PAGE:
Storing digital photos doesn’t take up physical space, but it does take up hard drive space, so it makes sense to get organised. Organising your photos will save you time in the future when you are looking for particular shots.
Files straight out of your camera will be given a number, and its really difficult to remember unless you have a system to rename them to something meaningful
Don’t be afraid to delete the blurry shots, the bad ones or duplicates. You really don’t need 20 shots of similar views or that cute animal you saw on holiday. Pick out the best versions to keep and delete the rest.
Have a system download images from your camera or smartphone, and for saving your images on your computer, tablet or Ipad, so that you can find them easily.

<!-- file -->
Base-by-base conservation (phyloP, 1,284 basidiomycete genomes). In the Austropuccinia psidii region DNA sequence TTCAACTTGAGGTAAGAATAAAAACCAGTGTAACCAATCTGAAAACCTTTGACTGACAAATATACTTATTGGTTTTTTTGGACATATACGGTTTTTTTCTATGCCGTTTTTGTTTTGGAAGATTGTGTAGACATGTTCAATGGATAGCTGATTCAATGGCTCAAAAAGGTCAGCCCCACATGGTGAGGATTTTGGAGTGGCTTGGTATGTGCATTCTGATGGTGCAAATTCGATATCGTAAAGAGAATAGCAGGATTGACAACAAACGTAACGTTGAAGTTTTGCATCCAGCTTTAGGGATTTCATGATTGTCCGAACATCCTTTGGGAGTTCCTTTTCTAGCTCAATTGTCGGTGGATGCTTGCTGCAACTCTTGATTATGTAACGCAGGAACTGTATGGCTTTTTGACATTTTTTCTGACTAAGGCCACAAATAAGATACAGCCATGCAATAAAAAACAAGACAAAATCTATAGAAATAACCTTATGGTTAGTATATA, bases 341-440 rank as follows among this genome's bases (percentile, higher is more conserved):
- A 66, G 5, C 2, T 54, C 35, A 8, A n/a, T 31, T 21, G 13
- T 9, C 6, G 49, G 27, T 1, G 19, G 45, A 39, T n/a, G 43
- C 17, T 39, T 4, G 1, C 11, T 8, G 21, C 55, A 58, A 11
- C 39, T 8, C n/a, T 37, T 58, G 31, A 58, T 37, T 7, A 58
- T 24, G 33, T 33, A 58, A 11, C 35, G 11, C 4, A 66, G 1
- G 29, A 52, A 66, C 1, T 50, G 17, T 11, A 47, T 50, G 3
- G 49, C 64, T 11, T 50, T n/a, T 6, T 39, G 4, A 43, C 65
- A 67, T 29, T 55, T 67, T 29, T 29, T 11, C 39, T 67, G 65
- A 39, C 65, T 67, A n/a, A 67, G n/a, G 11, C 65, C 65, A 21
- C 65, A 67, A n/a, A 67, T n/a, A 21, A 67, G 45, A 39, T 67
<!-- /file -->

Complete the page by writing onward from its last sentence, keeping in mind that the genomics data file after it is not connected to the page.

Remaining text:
It’s really important that you back up your photos - you don’t want to learn this the hard way. Its easy to get complacent about the photos on your smartphone for instance, but if you lost the phone, or it got damaged, you’d loose the photos. The same goes for a camera, however careful you are, it could get stolen on a trip, or dropped and broken
There are a number of options you could choose to do this, just decide what works for your budget and time:
- Memory Stick (not ideal for long term, but inexpensive)
- CD (also not ideal for long term, but inexpensive)
- External Hard drive
- Online (cloud)
- Photo printing site (inexpensive, not ideal as they can remove your account at any time)
It is best to have your backup in another location in case of fire, flood etc – you never know… Your backup is your photo insurance.
Choose the system that works best for you, schedule in some time to regularly organize your photos, and soon you’ll be able to find the exact photo you want to scrap in no time at all!
If you’re not sure about how to do it, I would recommend coming along to one of my classes, which will talk you through backing up and housekeeping good practice.